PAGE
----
Vandal sticks doors to Clearwater Homeowners Association board of directors
A vandal attempted to lock four members of a Clearwater Homeowners Association council inside their apartments last week by filling their keyholes with liquid adhesive.
Two members saw their locks vandalized a second time, according to police investigating the incidents.
Horizon House HOA’s chairman of the board suspects the act was the work of a resident upset by a proposed appraisal.
As the building is almost 60 years old, a maintenance assessment is launched by the owners’ association to restore the property to perfect condition.
The chairman of the board, Edward Schmoll, drew up a list of problems that need to be fixed: the pockmarked parking lot that needs to be redone; a leaky facade that allowed 800 gallons of water to seep into hallways and laundry rooms during Hurricane Irma; structural problems with the roof; exterior paint at end of life.
Money is also needed for a technical study to meet regulatory fire safety requirements.
The estimated cost to solve these problems? Over $ 300,000.
According to data from listings on the real estate website, Zillow, residents already pay monthly dues ranging from $ 500 to $ 800. Membership fees depend on the size and location of the apartment.
While the dues may seem exorbitant to foreigners, Schmoll said the charges covered all utilities, including central heating and air conditioning, common washers and dryers and water heaters, as well as costs associated with l general maintenance of the building and the grounds.
When the Horizon House Co-op building was erected in the early 1960s, it was one of the tallest buildings on Florida’s Gulf Coast. Located at Island Estates at the southern tip of Pasadees Key, just north of Clearwater Memorial Causeway, the 15-story, 126-unit tower was the second FHA co-op built in the state.
At the time of clearance, reports said it was the most expensive building to be built in Clearwater history.
Six hundred and sixty 40-foot concrete piles were driven into the ground to support the mastodon. About 900 gallons of paint were needed to cover the exterior.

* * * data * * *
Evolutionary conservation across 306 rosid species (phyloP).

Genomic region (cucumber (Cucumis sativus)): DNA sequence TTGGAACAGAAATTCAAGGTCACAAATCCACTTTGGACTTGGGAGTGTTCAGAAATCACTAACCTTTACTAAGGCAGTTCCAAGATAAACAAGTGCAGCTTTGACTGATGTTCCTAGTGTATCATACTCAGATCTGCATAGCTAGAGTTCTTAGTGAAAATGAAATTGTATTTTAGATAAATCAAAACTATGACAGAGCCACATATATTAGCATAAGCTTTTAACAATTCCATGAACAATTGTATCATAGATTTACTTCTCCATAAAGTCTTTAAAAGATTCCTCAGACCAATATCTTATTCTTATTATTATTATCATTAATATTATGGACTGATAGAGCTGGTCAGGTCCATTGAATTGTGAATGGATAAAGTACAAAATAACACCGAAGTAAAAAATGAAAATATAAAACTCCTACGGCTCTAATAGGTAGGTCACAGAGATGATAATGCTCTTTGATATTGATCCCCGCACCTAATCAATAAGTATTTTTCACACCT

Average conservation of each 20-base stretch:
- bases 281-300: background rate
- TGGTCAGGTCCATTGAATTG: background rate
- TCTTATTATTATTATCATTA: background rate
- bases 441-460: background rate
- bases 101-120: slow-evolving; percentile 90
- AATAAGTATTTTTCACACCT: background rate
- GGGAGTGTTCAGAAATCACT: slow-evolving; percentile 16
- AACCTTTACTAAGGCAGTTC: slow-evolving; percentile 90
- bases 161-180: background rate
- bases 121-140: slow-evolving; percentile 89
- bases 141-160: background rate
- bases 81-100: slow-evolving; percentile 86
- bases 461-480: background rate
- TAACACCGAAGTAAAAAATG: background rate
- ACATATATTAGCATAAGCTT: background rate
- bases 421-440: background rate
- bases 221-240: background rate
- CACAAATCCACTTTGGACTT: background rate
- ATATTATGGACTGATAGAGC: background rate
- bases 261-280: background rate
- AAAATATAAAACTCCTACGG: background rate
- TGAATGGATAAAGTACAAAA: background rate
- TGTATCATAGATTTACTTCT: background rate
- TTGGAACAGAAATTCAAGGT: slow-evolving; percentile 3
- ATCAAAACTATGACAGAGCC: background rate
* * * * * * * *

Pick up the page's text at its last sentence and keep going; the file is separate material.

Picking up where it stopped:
Advertisements from the construction era advertised the building as the height of luxury: $ 3,750 down payment and a monthly payment of $ 213 would get you a two-bedroom apartment. The prices have increased with the floors.
These days the tower is starting to show its age.
A lack of caution in previous advice, Schmoll said, allowed the problems to metastasize. He described the division as a conflict between two camps: the new council and the councils of the past.
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Schmoll said the current council has a fiduciary duty to ensure the building is in good repair and the assets of residents are protected. Schmoll credited the previous board of directors with starting conversations about the condition of the building.
Dr Thomas Tocco, a resident for seven years and a former board member, said he supports the current board and its efforts. Tocco, who previously handled infrastructure projects as a school principal, said if residents continue to throw the proverbial box down the road, it could end up doubling the cost of fixing the issues.
Tocco cited the lack of substantial increase in maintenance rates over the past 10 years as the culprit. According to Tocco and Schmoll, there is not enough cash reserves to cover the costs.
To repair the building and protect the investment of resident shareholders, the board puts the evaluation to a vote. If the owners accept the resolution, Schmoll estimates that unit owners will have to shell out $ 3,200 to $ 4,200 in cash to cover expenses.
Schmoll also suggests a 1% to 2% increase in monthly maintenance rates to help offset inflation.
To reduce the impact on residents, Schmoll said the board intended to offer a payment plan that will extend payments over a year.
This may not be enough to satisfy everyone.
But Schmoll is not discouraged.
âThe behavior displayed by the culprit is not typical of the residents of the building,â Schmoll said. âIt’s a great place to live.
“If the intention of the culprit was to persuade us, it really backfired. The good thing is that he tied the community together.”